Quick! What was the first settlement in what is now the United States of America? Did you say Plymouth? We’ll always remember the Pilgrims as long as we still call it Thanksgiving and not Black Friday’s Eve, but wrong. Did you think of Jamestown? You’re headed the right direction both historically and geographically. What about Roanoke? Well congratulations on catching the fact that I didn’t say permanent settlement, you are truly a student of history…but you’re still wrong. You see the Spanish settled St. Augustine in what is now Florida back in 1565.
Don’t be too hard on yourself though. Like me, you were probably taught American history from a very Anglicized point of view—starting with 13 British colonies that revolted from their king and not really worrying about any place west until the Louisiana Purchase in 1803. But Spain and France were also heavily involved in exploring and settling this land: Spain in Florida and the Southwest and France along the waterways in the middle of the country. This brings us to this week’s rescued book….
The Explorations of Père Marquette. Kjelgaard, Jim, and Stephen J. Voorhies (Illus). New York: Random House, 1951.
This is another of the famous Landmark Books with Random House publishers commissioning well known authors to write engaging history for kids. Mr. Kjelgaard is probably best known for his animal stories. His book Big Red was made into a movie by Walt Disney.
Père is the French word for “father” and Marquette was a priest who brought the gospel to areas of The Great Lakes and the Mississippi River valley as he explored. In all likelihood he was the first European to see the convergence of the Missouri and Mississippi rivers (he didn’t discover the Mississippi as De Soto reached it in 1541).
Having arrived in the New World (Quebec) in the 1660’s, Marquette spent several years living among the Indians around the Great Lakes and learning their languages and hearing tales of a great river to the west. Finally in 1673, with explorer Louis Joliet, left St. Ignace (now in Michigan), followed the coast of Green Bay, paddled the Fox and Wisconsin rivers and entered the currents of the mighty Mississippi.
If you travel to Alton, IL you can see a replica of the Piasa bird that Marquette saw painted on the cliffs.
“Père Marquette followed the voyageur’s gaze, and he stifled his astonishment. High on the face of a smooth rock were two terrible painted creatures.
They were as large as calves, but the bore deer horns on their heads. There was something horribly evil in their painted expressions. The faces were those of men, but the beards were those of tigers. The bodies were covered with scales. Winding around the bodies , passing over the heads, and going back between the legs, long tails ended in fish’s fins.”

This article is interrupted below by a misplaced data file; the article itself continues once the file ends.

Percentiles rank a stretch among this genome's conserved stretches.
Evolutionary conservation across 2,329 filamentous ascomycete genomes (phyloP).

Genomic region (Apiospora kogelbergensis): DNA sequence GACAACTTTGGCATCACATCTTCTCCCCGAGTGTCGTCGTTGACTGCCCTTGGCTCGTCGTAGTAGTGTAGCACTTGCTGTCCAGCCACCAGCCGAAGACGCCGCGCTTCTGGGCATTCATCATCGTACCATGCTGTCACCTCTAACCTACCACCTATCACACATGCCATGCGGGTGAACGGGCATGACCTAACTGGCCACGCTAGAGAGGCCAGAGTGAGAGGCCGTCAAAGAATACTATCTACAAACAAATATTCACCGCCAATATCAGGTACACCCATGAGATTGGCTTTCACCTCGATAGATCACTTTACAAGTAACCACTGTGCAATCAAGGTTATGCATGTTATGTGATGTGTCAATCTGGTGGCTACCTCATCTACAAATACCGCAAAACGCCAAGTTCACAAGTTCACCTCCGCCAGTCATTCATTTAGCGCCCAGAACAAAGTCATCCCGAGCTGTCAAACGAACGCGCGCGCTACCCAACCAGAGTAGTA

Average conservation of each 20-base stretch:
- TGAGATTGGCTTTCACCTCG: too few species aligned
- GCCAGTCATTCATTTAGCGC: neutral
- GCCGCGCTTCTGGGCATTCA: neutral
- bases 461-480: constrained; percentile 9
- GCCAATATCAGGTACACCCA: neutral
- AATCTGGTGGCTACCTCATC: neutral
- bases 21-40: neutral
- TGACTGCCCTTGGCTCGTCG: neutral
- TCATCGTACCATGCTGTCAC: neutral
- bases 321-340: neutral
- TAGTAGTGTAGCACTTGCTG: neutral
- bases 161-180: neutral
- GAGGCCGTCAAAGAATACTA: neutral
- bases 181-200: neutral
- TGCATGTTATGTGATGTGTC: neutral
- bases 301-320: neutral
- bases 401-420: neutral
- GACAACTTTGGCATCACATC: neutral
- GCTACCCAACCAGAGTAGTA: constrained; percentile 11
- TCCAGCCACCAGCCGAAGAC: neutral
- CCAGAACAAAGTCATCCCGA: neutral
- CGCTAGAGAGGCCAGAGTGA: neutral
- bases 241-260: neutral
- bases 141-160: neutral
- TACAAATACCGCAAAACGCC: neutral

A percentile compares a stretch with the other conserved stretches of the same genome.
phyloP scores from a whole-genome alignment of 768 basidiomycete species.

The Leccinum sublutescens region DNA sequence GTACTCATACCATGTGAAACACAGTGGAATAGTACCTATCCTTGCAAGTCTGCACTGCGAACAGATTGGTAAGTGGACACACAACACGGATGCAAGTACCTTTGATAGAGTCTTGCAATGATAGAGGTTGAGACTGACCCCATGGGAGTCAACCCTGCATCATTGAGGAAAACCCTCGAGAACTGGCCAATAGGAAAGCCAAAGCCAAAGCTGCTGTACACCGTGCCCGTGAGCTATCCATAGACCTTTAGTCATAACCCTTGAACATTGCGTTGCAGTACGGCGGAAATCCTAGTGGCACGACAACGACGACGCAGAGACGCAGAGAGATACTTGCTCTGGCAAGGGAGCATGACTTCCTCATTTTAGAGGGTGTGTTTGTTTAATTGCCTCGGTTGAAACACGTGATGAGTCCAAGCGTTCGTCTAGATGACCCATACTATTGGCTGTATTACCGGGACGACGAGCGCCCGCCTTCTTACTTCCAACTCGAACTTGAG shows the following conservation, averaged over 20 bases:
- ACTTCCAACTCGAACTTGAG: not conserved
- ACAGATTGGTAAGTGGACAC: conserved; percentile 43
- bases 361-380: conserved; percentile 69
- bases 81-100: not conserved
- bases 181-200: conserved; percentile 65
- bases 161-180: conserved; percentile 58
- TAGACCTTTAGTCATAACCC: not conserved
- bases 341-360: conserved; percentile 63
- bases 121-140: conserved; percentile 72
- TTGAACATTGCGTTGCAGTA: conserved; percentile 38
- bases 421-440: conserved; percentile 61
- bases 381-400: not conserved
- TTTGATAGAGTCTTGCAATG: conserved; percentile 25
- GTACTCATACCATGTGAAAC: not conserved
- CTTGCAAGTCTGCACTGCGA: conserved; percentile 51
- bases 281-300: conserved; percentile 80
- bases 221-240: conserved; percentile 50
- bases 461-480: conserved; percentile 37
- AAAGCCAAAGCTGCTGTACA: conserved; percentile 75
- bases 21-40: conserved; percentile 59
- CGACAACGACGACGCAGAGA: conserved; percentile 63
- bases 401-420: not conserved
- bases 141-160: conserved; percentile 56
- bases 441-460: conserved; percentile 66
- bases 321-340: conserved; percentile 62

This passage from the book was taken nearly word for word from the translation of the priest’s journals.
Marquette and Joiliet turned around when they reached the Arkansas River. They had received inaccurate information that the Spanish were only two days further downstream and they didn’t want to rick becoming captured. Their journey was a success in that they determined the Mississippi River must continue down to the Gulf of Mexico. Marquette was never able to return to see if the turbulent river (the Missouri) they saw emptying into the Mississippi would be the one that led to the Pacific – that adventure would have to wait more than a century for Lewis & Clark.
Even if I hadn’t included the date above, it would be evident that this book was published in a time when the Christian worldview was respected. The book never shirks away from reminding us that Marquette was a priest first. “The Jesuit ideal, to serve God and man, could never even bend. To anyone who appreciated that, hardships of the flesh meant nothing. The crudest and most distant Jesuit mission, Père Marquette thought, was the finest one, as long as it offered an opportunity to serve…”
The forward of the book shares that two events, the wounded Indian and finding game on the South Lakes, were not taken from Marquette’s journals but are based on writings of other Jesuits of the era. There are several wounded Indians so I don’t know to which this is referencing, but it’s a shame the hunting game story didn’t happen to Marquette as it’s similar to the story of Elisha and the Prophets of Baal. We can still enjoy the story and know that something similar did occur to someone.
My library still owns a copy of The Explorations of Père Marquette – I assume because of our proximity to the events of the story. I’ve also seen it several times at used book sales – but you aren’t getting my copy. You can find all my Rescued Books on this page.
For a little treat, I’ll give you a clue about next week’s rescued book. It also deals with a French explorer of the Mississippi. Any guesses?